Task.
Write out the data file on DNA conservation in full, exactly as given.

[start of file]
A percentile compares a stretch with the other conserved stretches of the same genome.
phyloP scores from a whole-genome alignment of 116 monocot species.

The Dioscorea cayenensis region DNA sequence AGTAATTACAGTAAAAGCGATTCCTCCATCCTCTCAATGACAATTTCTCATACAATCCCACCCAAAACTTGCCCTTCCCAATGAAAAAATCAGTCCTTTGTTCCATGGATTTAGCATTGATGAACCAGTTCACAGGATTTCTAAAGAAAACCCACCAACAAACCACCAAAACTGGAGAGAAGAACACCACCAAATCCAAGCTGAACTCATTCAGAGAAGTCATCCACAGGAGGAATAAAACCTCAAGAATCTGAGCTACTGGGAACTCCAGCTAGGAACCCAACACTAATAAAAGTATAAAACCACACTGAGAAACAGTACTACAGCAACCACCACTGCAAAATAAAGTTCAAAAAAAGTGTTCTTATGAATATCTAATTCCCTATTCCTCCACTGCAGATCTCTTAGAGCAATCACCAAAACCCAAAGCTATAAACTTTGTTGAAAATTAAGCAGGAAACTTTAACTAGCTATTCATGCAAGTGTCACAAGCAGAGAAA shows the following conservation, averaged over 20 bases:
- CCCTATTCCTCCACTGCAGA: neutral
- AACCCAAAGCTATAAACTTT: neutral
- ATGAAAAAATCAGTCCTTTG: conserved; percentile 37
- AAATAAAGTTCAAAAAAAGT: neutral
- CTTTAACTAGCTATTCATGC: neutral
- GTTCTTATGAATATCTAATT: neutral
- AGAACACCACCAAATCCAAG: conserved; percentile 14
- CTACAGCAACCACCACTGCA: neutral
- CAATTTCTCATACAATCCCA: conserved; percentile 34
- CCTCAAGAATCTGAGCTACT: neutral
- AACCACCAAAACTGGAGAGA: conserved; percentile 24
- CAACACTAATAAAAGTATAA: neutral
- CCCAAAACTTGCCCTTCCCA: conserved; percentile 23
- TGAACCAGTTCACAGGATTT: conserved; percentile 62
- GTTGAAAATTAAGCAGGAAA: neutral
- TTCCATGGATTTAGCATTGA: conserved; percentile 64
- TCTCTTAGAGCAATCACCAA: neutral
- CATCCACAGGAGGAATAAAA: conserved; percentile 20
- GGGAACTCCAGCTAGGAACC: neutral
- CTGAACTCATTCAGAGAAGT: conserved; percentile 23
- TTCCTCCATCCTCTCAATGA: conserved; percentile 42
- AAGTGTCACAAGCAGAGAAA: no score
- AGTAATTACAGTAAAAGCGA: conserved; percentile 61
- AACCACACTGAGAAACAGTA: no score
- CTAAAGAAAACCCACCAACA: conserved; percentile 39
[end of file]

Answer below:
A percentile compares a stretch with the other conserved stretches of the same genome.
phyloP scores from a whole-genome alignment of 116 monocot species.

The Dioscorea cayenensis region DNA sequence AGTAATTACAGTAAAAGCGATTCCTCCATCCTCTCAATGACAATTTCTCATACAATCCCACCCAAAACTTGCCCTTCCCAATGAAAAAATCAGTCCTTTGTTCCATGGATTTAGCATTGATGAACCAGTTCACAGGATTTCTAAAGAAAACCCACCAACAAACCACCAAAACTGGAGAGAAGAACACCACCAAATCCAAGCTGAACTCATTCAGAGAAGTCATCCACAGGAGGAATAAAACCTCAAGAATCTGAGCTACTGGGAACTCCAGCTAGGAACCCAACACTAATAAAAGTATAAAACCACACTGAGAAACAGTACTACAGCAACCACCACTGCAAAATAAAGTTCAAAAAAAGTGTTCTTATGAATATCTAATTCCCTATTCCTCCACTGCAGATCTCTTAGAGCAATCACCAAAACCCAAAGCTATAAACTTTGTTGAAAATTAAGCAGGAAACTTTAACTAGCTATTCATGCAAGTGTCACAAGCAGAGAAA shows the following conservation, averaged over 20 bases:
- CCCTATTCCTCCACTGCAGA: neutral
- AACCCAAAGCTATAAACTTT: neutral
- ATGAAAAAATCAGTCCTTTG: conserved; percentile 37
- AAATAAAGTTCAAAAAAAGT: neutral
- CTTTAACTAGCTATTCATGC: neutral
- GTTCTTATGAATATCTAATT: neutral
- AGAACACCACCAAATCCAAG: conserved; percentile 14
- CTACAGCAACCACCACTGCA: neutral
- CAATTTCTCATACAATCCCA: conserved; percentile 34
- CCTCAAGAATCTGAGCTACT: neutral
- AACCACCAAAACTGGAGAGA: conserved; percentile 24
- CAACACTAATAAAAGTATAA: neutral
- CCCAAAACTTGCCCTTCCCA: conserved; percentile 23
- TGAACCAGTTCACAGGATTT: conserved; percentile 62
- GTTGAAAATTAAGCAGGAAA: neutral
- TTCCATGGATTTAGCATTGA: conserved; percentile 64
- TCTCTTAGAGCAATCACCAA: neutral
- CATCCACAGGAGGAATAAAA: conserved; percentile 20
- GGGAACTCCAGCTAGGAACC: neutral
- CTGAACTCATTCAGAGAAGT: conserved; percentile 23
- TTCCTCCATCCTCTCAATGA: conserved; percentile 42
- AAGTGTCACAAGCAGAGAAA: no score
- AGTAATTACAGTAAAAGCGA: conserved; percentile 61
- AACCACACTGAGAAACAGTA: no score
- CTAAAGAAAACCCACCAACA: conserved; percentile 39